DENVER, Sept. 11 /PRNewswire/ -- Now that school is back in session, on-line use will likely increase by children to research reports, communicate with teachers and friends or just play interactive games.
"While the Internet is a wonderful resource, an on-line predator will use its anonymity to develop trust with a child in order to persuade them into sharing personal details quickly," said Dr. Don Bross, Co-director of The Kempe Center's State and Regional Crimes Against Children (START) Program. "Children are absolutely no match for these skilled deceivers."
The Kempe Center for the Prevention and Treatment of Child Abuse and Neglect has developed these tips to help parents discuss this important topic with their child before they fall victim to an Internet predator:
Talk about Internet predators
Predators and possible abductions need to be discussed with your child. No parent wants to scare a child and tell them that there are people that want to do them harm, but these people do exist and children need to know what to do if they come across them on the Internet.
Warn not to give out personal information
The smallest amount of information -- the name of your child's school, the school's mascot, their favorite sport -- can help a predator find a child. Make it clear to your child that they should never give out any personal information over the Internet.
Parents should also become more computer literate and Web savvy. Know the ins and outs of the websites that your children are surfing.
Set rules for Internet use
Before allowing your child to use the Internet, sit down and set specific rules for the Internet. A good starting point is to establish time management guidelines and clearly define what can and cannot be said while online. Also, consider signing a contract that clearly spells out these rules. This will reinforce how serious you are about protecting them from predators.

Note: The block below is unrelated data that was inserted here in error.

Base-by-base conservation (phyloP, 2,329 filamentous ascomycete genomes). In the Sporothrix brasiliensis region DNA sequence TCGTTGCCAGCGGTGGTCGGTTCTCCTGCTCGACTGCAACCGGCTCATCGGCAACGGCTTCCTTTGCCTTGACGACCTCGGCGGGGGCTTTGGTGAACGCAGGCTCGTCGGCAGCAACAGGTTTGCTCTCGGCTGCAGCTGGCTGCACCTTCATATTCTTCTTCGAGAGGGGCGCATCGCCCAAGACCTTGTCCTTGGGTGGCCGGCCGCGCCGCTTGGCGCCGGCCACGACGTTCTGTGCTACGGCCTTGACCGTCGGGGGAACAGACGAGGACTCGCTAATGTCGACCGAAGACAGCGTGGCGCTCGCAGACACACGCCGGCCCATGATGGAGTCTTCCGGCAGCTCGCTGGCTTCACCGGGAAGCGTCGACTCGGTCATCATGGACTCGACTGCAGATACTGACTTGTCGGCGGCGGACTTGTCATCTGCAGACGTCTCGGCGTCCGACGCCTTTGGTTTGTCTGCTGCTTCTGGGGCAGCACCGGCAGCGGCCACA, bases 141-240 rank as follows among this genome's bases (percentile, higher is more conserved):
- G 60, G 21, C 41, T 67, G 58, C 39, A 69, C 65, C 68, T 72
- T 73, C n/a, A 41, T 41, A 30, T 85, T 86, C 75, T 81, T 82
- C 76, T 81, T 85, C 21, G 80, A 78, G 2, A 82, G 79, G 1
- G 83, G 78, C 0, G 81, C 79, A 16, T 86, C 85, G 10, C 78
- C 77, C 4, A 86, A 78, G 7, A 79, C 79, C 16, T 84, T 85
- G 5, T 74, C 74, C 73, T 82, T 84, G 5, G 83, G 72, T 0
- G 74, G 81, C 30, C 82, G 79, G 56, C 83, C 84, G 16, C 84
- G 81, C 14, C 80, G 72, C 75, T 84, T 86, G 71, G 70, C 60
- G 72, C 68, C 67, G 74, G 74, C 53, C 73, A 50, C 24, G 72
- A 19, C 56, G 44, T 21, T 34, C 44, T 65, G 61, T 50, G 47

Let them know that they can always come to you
Once a predator has established a relationship with your child, they will convince them that they cannot go to you for help, because they have done something wrong. Letting your child know that they can come to you "no matter what" is necessary to keep them safe.
Insist that your child never meet anyone face-to-face that they have met online
Remind them of this as often as you can. The cute boy or girl that they met online that claims to be their age may, or may not be who they say they are.
Leading the fight against child abuse for nearly 35 years, The Kempe Center for the Prevention and Treatment of Child Abuse and Neglect is a living legacy to a brilliant researcher, teacher, and prominent pediatrician who became one of America's foremost pioneers in child abuse and neglect, Dr. C. Henry Kempe.
The Kempe Center provides clinical treatment, training, research, education, and program development to prevent and treat child abuse and neglect. Located in Denver, Colorado, Kempe has built its reputation as a national and international leader by creating model programs for national replication; providing quality clinical treatment to abused children and their families; developing curricula and providing training and consultation to professionals; and, conducting research studies that assist in program development and public policy making.
For more information visit: http://www.kempe.org
Contact: Sandi Garcia
|SOURCE The Kempe Center|
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